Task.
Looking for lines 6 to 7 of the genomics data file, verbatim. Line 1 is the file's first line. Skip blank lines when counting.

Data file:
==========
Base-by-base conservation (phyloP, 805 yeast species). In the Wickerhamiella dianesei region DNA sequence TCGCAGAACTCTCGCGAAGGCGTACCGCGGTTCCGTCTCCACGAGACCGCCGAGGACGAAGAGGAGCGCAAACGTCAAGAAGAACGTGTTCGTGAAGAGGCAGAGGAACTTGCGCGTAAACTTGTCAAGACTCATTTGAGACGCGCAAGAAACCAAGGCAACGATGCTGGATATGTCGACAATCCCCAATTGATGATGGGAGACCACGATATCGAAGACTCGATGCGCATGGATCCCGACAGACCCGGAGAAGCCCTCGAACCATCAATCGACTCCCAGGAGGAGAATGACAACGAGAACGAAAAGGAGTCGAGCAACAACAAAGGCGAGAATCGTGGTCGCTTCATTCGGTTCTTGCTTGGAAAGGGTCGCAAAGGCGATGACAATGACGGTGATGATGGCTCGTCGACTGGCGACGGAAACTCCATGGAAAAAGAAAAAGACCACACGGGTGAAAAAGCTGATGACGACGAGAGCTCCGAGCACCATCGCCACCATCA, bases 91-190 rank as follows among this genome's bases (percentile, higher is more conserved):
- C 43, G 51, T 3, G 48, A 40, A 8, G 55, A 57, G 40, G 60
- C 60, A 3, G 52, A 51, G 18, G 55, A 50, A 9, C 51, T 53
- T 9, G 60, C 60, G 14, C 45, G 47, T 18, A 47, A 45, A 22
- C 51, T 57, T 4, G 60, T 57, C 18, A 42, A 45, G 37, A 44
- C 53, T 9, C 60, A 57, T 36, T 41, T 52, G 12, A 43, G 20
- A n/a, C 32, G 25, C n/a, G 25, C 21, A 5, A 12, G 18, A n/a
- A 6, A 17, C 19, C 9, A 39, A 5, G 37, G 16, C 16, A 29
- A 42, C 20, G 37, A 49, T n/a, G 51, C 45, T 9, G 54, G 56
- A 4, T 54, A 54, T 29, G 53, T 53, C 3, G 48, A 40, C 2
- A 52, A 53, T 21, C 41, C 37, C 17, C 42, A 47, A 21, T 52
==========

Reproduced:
- C 53, T 9, C 60, A 57, T 36, T 41, T 52, G 12, A 43, G 20
- A n/a, C 32, G 25, C n/a, G 25, C 21, A 5, A 12, G 18, A n/a